Helping children learn about disability

When I was a child, the typical books that were read to me depicted white middle-class families with mums at the kitchen sink, and dads coming home from the office to be greeted by their two children (a boy and a girl) and possibly a dog. Princesses were locked away by their fathers and needed rescuing and boys were braver than brave.

These stories reflected the gender inequalities within society at the time and did help nurture the feminist within me and a rebellious passionate nature to strive to be the best and to prove that I was not not just a pretty face!

As I am now a parent, I can thankfully say that things have moved on somewhat since the 70s and children’s books are definitely more diverse than they used to be. Characters come from a varied range of ethnic backgrounds, they live in differently shaped families, and there are an increasing number of strong female role models.(Yay!)

However, unfortunately, we still cling on to so many of the classic fairytales that, in this day and age, portray a goneby era and I think we need to move forward from these classic tales and forge a way forward so that children’s books become fully representative of the society in which we live. In all the children’s books I’ve read over the past few years, only a few of them have featured children or people with disabilities, either just within the illustrations or actually as part of the story, yet one in five children has some form of special educational need.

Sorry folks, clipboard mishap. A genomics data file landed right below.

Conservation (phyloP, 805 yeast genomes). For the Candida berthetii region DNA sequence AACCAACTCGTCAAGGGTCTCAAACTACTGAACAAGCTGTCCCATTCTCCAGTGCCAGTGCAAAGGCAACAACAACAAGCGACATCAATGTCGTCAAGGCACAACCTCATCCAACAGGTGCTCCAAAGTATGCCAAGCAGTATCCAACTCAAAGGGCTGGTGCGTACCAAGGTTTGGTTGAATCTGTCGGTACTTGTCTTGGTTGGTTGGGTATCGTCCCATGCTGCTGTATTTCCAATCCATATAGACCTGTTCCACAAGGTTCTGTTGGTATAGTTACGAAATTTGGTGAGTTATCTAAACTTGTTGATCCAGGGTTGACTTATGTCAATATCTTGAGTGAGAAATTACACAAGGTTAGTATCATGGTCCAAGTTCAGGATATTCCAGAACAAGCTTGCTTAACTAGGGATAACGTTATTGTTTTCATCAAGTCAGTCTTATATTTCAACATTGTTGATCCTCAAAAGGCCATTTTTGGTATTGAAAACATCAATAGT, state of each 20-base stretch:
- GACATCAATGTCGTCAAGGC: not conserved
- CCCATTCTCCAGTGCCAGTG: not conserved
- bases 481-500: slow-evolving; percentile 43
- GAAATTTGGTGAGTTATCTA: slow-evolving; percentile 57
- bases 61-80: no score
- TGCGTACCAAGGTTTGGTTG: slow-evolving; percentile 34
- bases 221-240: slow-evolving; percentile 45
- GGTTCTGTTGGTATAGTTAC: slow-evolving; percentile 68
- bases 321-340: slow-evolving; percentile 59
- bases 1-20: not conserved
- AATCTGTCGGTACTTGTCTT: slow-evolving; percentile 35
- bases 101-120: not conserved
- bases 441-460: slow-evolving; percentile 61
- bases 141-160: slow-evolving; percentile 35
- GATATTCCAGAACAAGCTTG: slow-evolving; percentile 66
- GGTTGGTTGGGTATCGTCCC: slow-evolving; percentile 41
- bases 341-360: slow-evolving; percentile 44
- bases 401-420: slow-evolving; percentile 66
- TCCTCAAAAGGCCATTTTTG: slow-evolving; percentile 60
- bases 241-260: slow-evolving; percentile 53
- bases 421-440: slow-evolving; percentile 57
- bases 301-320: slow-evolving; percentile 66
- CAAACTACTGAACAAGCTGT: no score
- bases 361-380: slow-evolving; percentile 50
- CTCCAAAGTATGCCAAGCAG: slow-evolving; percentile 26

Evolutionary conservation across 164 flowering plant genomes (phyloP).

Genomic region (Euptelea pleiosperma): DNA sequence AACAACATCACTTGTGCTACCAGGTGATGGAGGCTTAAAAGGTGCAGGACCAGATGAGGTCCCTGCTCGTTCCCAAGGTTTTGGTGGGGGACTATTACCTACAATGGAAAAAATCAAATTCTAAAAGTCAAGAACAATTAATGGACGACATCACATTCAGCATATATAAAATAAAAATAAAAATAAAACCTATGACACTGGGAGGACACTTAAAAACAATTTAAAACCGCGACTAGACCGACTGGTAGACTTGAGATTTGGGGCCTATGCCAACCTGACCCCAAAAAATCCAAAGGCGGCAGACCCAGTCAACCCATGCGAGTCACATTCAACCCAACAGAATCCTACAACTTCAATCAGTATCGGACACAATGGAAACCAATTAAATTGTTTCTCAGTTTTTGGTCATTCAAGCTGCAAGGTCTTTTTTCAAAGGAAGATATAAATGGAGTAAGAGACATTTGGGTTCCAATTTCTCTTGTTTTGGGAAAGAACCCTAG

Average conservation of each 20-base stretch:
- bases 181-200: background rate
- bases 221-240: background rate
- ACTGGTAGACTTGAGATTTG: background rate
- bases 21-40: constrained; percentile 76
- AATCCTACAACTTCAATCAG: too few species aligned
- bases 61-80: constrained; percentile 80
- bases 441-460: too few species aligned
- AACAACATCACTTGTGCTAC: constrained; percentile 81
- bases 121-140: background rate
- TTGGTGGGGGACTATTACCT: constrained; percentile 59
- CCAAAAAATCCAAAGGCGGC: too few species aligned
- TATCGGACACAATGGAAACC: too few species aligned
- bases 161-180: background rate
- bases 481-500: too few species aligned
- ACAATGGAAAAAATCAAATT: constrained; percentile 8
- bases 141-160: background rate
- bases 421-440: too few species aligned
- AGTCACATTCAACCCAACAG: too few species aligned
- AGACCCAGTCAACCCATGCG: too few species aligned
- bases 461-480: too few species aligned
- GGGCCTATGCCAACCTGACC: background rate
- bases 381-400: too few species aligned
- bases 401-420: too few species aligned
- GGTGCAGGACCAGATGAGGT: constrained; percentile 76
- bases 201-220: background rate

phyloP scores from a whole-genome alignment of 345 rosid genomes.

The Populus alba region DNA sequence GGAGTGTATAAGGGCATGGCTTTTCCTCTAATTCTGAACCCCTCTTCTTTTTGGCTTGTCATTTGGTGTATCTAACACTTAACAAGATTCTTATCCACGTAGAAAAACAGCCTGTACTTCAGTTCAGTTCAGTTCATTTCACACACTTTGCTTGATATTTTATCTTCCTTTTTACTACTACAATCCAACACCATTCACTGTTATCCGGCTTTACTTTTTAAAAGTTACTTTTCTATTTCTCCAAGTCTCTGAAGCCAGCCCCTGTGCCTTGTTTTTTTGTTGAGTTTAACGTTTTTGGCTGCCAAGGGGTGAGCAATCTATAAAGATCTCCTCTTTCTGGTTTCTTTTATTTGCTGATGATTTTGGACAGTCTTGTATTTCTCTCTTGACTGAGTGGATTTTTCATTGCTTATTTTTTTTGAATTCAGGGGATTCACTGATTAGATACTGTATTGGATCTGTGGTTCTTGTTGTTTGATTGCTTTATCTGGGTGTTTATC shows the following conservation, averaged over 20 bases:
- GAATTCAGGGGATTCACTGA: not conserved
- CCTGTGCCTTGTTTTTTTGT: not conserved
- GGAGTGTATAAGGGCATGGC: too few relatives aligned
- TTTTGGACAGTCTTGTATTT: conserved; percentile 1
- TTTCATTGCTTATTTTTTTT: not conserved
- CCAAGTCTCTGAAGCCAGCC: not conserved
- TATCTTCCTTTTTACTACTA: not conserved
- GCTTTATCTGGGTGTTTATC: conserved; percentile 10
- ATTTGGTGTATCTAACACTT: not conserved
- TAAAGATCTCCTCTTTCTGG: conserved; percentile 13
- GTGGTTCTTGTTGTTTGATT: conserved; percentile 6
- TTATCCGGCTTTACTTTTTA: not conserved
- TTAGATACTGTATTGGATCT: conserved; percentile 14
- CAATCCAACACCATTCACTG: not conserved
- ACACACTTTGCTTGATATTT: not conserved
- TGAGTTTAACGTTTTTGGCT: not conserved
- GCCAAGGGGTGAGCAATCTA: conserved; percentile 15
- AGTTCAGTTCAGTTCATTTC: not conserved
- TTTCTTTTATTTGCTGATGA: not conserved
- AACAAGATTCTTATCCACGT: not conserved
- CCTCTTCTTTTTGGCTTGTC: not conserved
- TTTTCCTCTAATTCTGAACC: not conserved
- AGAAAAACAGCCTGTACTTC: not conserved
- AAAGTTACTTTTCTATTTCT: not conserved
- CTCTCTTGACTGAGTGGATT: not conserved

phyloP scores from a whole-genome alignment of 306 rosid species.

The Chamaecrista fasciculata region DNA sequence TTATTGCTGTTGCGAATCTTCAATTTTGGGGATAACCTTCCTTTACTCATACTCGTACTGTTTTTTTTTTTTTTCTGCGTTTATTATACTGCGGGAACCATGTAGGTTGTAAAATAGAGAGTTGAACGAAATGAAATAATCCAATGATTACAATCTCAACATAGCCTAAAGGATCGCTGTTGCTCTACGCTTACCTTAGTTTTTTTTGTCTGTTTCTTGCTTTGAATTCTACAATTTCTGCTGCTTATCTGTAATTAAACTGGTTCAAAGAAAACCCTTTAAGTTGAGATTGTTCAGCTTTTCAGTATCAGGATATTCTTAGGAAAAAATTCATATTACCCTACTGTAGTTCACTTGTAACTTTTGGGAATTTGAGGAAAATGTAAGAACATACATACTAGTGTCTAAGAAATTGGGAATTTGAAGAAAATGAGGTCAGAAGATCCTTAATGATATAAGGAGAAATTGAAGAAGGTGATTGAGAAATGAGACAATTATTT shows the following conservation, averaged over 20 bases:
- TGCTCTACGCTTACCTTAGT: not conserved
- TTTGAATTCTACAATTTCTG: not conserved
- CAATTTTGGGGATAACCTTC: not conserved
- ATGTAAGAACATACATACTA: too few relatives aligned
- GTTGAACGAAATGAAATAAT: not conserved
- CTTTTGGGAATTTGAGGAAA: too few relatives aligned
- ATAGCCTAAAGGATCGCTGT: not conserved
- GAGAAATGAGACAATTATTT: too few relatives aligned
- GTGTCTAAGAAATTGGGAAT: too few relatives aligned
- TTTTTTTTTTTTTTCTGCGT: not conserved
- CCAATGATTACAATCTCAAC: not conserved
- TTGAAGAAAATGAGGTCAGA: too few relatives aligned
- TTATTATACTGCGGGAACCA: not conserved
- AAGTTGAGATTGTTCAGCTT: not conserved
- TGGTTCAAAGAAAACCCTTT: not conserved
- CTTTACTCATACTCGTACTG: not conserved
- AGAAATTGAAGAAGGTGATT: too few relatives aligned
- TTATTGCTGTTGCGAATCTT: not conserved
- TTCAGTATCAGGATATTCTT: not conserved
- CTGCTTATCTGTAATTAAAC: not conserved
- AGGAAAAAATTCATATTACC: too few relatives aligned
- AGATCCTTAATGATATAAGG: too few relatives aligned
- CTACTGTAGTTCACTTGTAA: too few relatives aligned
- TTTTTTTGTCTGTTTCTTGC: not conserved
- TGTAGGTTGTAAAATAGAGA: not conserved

I can say from personal experience that books play a huge part in a child’s development. My son is an avid reader, even though he’s only 4. We’ve encouraged him from the moment he showed any interest in picture books and we read to him everyday. Reading to children stimulates their imagination and also expands their horizons. Books also teach children about the world around them and the people they encounter on a day to day basis.

We don’t just need more books about disability, we also need books which include disabled people as heroes and heroines alongside the rest of the book’s characters without any reference to the fact that they happen to be disabled. Books featuring disabled characters are of course important in terms of ensuring that disabled children feel included and accepted. However, I think it’s also important that we convey positive messages to non-disabled peers, to help all children develop acceptance and respect.

Just like the #ToyLikeMe campaign I blogged about a while ago, I’ve just become aware of Scope’s ‘In the Picture’ campaign which raises awareness of the need to include disabled children in the books they read. Scope points to the fact that story books don’t necessarily need to focus on disabled characters in order to raise awareness about disability and instead called for books to include images of disabled children casually or incidentally – the aim being to see disabled children represented in the same way that images of different ethnicities are now the norm.

In the Picture encourages publishers, illustrators and writers to embrace diversity, so that disabled children are included alongside others in illustrations and story lines. The idea is not to create a separate strand of children’s literature tackling disability issues, but simply to promote inclusion. My son isn’t disabled, but we live in a world where disability exists and I think it’s important to nurture a positive attitude towards and an awarenes of disability and Scope’s approach is a great step forward on that journey.

Following on from the campaign, Scope has produced a list of children’s books that feature positive models of disability on its website, scope.org.uk.

What are your thoughts?
Have you got any books that you can recommend?

Share your comments below.

 

Leave a Reply